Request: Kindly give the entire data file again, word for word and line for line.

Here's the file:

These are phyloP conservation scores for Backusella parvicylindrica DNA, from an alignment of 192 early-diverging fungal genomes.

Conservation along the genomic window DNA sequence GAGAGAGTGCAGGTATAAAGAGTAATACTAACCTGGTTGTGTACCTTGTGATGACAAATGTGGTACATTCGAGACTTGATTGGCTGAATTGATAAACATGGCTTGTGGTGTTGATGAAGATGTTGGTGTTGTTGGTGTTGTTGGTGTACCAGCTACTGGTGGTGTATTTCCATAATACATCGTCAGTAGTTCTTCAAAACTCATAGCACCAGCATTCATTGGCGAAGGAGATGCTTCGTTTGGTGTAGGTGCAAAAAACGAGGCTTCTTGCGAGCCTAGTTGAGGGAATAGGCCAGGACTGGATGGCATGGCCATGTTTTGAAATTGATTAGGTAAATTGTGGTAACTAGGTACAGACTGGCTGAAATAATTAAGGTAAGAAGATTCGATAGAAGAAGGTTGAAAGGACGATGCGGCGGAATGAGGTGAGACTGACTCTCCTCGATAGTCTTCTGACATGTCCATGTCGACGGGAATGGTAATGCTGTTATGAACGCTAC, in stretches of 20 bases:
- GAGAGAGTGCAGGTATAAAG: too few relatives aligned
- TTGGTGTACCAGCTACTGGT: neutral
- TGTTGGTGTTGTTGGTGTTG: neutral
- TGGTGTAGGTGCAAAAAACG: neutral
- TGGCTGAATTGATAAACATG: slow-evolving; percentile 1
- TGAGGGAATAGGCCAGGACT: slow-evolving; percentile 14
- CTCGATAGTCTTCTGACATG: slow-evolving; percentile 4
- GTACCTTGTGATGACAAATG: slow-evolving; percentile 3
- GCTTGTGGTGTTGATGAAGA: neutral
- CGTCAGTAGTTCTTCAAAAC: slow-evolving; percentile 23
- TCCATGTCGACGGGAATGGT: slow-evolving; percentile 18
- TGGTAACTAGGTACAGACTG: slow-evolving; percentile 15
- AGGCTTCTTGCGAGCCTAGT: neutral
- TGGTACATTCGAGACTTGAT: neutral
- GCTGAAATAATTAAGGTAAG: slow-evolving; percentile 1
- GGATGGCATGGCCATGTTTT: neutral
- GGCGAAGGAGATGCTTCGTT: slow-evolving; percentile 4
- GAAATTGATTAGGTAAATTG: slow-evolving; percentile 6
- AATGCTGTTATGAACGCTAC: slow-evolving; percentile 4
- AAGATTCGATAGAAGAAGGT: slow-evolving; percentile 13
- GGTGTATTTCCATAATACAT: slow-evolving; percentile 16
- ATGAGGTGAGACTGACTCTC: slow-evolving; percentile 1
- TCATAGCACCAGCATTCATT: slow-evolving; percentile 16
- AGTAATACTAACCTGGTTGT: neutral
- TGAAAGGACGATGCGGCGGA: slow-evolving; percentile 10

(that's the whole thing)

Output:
These are phyloP conservation scores for Backusella parvicylindrica DNA, from an alignment of 192 early-diverging fungal genomes.

Conservation along the genomic window DNA sequence GAGAGAGTGCAGGTATAAAGAGTAATACTAACCTGGTTGTGTACCTTGTGATGACAAATGTGGTACATTCGAGACTTGATTGGCTGAATTGATAAACATGGCTTGTGGTGTTGATGAAGATGTTGGTGTTGTTGGTGTTGTTGGTGTACCAGCTACTGGTGGTGTATTTCCATAATACATCGTCAGTAGTTCTTCAAAACTCATAGCACCAGCATTCATTGGCGAAGGAGATGCTTCGTTTGGTGTAGGTGCAAAAAACGAGGCTTCTTGCGAGCCTAGTTGAGGGAATAGGCCAGGACTGGATGGCATGGCCATGTTTTGAAATTGATTAGGTAAATTGTGGTAACTAGGTACAGACTGGCTGAAATAATTAAGGTAAGAAGATTCGATAGAAGAAGGTTGAAAGGACGATGCGGCGGAATGAGGTGAGACTGACTCTCCTCGATAGTCTTCTGACATGTCCATGTCGACGGGAATGGTAATGCTGTTATGAACGCTAC, in stretches of 20 bases:
- GAGAGAGTGCAGGTATAAAG: too few relatives aligned
- TTGGTGTACCAGCTACTGGT: neutral
- TGTTGGTGTTGTTGGTGTTG: neutral
- TGGTGTAGGTGCAAAAAACG: neutral
- TGGCTGAATTGATAAACATG: slow-evolving; percentile 1
- TGAGGGAATAGGCCAGGACT: slow-evolving; percentile 14
- CTCGATAGTCTTCTGACATG: slow-evolving; percentile 4
- GTACCTTGTGATGACAAATG: slow-evolving; percentile 3
- GCTTGTGGTGTTGATGAAGA: neutral
- CGTCAGTAGTTCTTCAAAAC: slow-evolving; percentile 23
- TCCATGTCGACGGGAATGGT: slow-evolving; percentile 18
- TGGTAACTAGGTACAGACTG: slow-evolving; percentile 15
- AGGCTTCTTGCGAGCCTAGT: neutral
- TGGTACATTCGAGACTTGAT: neutral
- GCTGAAATAATTAAGGTAAG: slow-evolving; percentile 1
- GGATGGCATGGCCATGTTTT: neutral
- GGCGAAGGAGATGCTTCGTT: slow-evolving; percentile 4
- GAAATTGATTAGGTAAATTG: slow-evolving; percentile 6
- AATGCTGTTATGAACGCTAC: slow-evolving; percentile 4
- AAGATTCGATAGAAGAAGGT: slow-evolving; percentile 13
- GGTGTATTTCCATAATACAT: slow-evolving; percentile 16
- ATGAGGTGAGACTGACTCTC: slow-evolving; percentile 1
- TCATAGCACCAGCATTCATT: slow-evolving; percentile 16
- AGTAATACTAACCTGGTTGT: neutral
- TGAAAGGACGATGCGGCGGA: slow-evolving; percentile 10